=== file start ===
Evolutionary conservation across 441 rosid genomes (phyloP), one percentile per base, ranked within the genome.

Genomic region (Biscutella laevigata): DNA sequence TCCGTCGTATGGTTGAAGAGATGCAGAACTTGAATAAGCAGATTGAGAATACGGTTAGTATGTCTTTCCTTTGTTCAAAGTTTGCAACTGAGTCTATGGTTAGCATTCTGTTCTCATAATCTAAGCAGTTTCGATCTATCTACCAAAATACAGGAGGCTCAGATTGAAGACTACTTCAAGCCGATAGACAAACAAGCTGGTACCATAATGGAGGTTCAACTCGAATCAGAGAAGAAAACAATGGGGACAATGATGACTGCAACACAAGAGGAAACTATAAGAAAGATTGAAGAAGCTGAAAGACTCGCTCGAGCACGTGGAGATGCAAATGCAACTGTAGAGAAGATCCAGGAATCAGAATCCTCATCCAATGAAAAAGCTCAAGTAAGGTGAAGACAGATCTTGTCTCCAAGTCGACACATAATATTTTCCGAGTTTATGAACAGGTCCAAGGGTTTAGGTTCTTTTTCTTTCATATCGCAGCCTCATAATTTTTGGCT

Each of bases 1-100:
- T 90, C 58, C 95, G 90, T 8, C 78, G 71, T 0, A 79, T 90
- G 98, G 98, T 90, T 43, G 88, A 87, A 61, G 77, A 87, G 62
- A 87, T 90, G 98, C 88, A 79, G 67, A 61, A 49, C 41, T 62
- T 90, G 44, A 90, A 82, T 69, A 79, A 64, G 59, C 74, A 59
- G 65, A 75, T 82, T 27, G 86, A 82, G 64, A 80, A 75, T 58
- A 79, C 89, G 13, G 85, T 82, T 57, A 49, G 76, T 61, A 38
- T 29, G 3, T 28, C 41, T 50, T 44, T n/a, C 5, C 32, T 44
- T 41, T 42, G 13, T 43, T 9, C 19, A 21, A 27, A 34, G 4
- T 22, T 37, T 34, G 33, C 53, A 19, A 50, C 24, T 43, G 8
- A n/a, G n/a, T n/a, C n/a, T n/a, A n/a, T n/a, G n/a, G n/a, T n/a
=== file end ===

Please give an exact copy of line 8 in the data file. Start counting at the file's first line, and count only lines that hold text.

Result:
- G 65, A 75, T 82, T 27, G 86, A 82, G 64, A 80, A 75, T 58